News source biases prevent helpful political discourse



It is important to recognize biases and find methods of avoiding one-sided news.

Graham Krewinghaus, Contributing Writer

In the era of President Trump everyone has something to say.  However, we often fail to see the whole picture due to our biases.

When we rant about climate change or immigration, chances are the ones listening share our ideas. When we check Facebook for an article about Trump’s latest tax cuts, chances are we find and click on the ones we agree with. Author and left-wing activist Eli Pariser refers to this as the “filter bubble” in his book, “The Filter Bubble: What the Internet is Hiding From You.”  He claims that filter bubbles are ruining democracy.

Supposedly, a democracy like the United States’ wants citizens to exchange opinions in hopes of agreement. However, when your news source is just telling you what you want to hear, it is hard to have conversations across those divisions, further dividing us.

Pariser suggests that we scarcely see other points of view due in part to an algorithm in many news sources like Facebook and Google. Personalized news is a drawing point for many, but it only supplements our previous biases. Pariser states the disadvantages of this in his book, saying “The filter bubble pushes us in the opposite direction, it creates the impression that our narrow self-interest is all that exists.” If the way we make progress in a democracy is through civil discourse and cooperation, then only accessing news sources with a certain swinging bias is clearly counter-productive.

But, some might argue, customization can only tweak our feeds so much. A liberal filter bubble is not going to ignore a huge conservative win, and vice versa. However, while this may be true, what we actually read and take in is much more skewed than what we see on the front page. Generally, liberals tend to get their news from liberal sites, such as the New York Times. Once there, they hunt for certain statements and ignore what they disagree with.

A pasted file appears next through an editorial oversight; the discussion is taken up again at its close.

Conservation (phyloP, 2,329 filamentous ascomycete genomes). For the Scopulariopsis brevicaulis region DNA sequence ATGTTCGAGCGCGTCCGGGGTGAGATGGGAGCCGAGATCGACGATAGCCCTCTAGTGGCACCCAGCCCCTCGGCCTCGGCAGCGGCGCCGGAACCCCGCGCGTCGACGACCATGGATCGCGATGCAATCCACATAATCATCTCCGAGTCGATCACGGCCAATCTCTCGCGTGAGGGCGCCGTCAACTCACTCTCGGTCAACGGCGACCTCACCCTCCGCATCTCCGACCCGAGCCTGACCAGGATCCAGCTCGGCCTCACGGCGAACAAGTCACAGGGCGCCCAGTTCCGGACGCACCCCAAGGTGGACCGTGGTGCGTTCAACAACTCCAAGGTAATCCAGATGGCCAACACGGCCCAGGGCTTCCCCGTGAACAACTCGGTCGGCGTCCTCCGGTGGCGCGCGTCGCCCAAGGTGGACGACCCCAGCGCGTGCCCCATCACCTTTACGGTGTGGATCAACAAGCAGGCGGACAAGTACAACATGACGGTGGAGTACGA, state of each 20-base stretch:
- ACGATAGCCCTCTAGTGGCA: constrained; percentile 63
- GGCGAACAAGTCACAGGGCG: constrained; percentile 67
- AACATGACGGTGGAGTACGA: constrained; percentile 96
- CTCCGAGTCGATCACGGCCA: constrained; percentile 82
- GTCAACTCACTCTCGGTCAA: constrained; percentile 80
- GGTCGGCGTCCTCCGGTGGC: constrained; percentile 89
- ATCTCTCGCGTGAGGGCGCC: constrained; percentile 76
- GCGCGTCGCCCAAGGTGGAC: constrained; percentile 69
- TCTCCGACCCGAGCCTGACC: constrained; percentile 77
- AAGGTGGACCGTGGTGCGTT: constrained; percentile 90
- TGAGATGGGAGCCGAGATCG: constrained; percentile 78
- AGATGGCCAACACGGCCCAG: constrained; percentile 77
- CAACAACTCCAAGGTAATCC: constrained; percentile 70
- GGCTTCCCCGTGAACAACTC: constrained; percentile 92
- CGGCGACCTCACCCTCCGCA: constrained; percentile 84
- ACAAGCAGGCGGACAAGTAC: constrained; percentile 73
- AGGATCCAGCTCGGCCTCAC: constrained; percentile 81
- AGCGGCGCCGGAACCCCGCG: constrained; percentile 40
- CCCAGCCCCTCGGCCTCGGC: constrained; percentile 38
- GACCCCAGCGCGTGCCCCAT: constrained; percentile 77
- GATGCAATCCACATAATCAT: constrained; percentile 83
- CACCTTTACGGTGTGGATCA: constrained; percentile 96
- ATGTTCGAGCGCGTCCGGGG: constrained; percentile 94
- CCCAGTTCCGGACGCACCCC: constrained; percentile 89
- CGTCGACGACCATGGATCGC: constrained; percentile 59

The problem with these personalized feeds and this isolating mentality is that we do not grow to understand the opposition. An inability to empathize with the other side leads to alienation, causing us to see the stances of others with incredulity. However, eliminating biases can do exactly the opposite.

I enrolled in a debate camp last summer, and our project was to argue both for and against universal healthcare. I went into the experience believing the argument was going to be simple and one-sided. However, the instruction they provided on source selection and evidence gathering allowed me to eliminate my biases. When I researched universal healthcare with a conservative mindset, I found there was plenty of logical, credible evidence suggesting it was not a good idea.  I could put myself in conservative shoes.

This is what we could be seeing in our society: an ability to empathize, collaborate, and agree, instead of distancing ourselves from the other side and labeling their thoughts as absurd.

Clearly, this filter bubble that Eli Pariser discusses are keeping us from conversations that will lead to change. The next time you go onto Facebook or Twitter or other social media, think to yourself, “do I already agree with what I am reading right now?” If so, try something new. Read across the aisle, consider what people with other opinions have to say. There is more out there than you think.